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    (Original post by Princepieman)
    You are so incredibly insecure OP. I'm not even bothering addressing most of your points as the logic behind them is BS to start with.

    Why is it that some STEM students on TSR are by FAR the ones with the greatest chip on their shoulders and severe superiority complexes? My god, there are CEOs with History degrees with greater earning potential than most STEM students will have in their lives.

    Learn to be more respectful and not boast about nonsense like this.


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    I dont hold an superiority complex, i as person am not superior to anyone with a non STEM background. I've simply pointed out why a STEM degree is better than one that is a non STEM degree. There are degrees within the STEM category that can be better in their own respect.
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    (Original post by STEMisSuperior.)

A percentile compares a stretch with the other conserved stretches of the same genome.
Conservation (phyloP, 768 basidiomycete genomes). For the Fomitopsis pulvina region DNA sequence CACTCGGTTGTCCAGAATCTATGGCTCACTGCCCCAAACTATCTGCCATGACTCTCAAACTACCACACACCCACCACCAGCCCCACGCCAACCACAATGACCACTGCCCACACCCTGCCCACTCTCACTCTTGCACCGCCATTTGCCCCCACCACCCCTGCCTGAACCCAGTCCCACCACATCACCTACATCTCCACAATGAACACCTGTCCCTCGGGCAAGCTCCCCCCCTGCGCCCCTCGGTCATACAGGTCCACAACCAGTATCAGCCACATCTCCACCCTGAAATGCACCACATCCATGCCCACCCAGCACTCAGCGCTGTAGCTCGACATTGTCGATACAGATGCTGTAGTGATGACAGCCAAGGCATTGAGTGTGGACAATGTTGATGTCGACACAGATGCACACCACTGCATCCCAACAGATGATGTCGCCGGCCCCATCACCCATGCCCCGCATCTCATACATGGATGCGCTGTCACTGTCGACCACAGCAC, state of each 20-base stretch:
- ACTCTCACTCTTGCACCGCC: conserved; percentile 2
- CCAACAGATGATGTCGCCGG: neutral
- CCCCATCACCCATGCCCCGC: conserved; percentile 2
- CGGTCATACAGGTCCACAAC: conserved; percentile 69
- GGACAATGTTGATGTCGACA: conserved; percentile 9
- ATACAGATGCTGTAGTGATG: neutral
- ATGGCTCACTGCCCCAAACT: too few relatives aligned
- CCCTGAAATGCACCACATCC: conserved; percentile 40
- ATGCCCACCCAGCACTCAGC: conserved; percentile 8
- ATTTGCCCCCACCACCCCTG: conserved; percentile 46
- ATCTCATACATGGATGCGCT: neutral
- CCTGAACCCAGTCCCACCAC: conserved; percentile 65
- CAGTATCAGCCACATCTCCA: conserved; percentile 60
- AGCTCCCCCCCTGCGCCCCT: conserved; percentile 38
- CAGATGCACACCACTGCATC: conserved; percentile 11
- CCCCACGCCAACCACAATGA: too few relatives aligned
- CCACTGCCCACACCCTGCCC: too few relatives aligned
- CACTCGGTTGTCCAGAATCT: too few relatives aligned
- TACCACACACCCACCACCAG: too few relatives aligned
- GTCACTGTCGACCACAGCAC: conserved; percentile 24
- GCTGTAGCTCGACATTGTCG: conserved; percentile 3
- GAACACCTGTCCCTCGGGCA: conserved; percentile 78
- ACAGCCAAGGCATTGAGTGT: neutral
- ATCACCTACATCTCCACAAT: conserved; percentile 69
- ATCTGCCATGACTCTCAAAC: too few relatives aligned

Yes, skills more logical than that of other non stem degrees. Your point?
    Ok, never mind. Apparently you can't even understand a simple sentence. So much for superiority. Lol.
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    (Original post by STEMisSuperior.)
    Can you suggest criteria that is better?
    You're the one making the claim, the burden of proof is lies on you. Scentific method 101.
    (Original post by STEMisSuperior.)
    And im talking about criteria that you can objectify to a fair extent
    Salary is measureable, the others are contentious at best - and you've still not shown why those things are objectively important.
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    (Original post by *Stefan*)
    Ok, never mind. Apparently you can't even understand a simple sentence. So much for superiority. Lol.
    Oh, the irony! Is this your go to sentence when you realise you're wrong?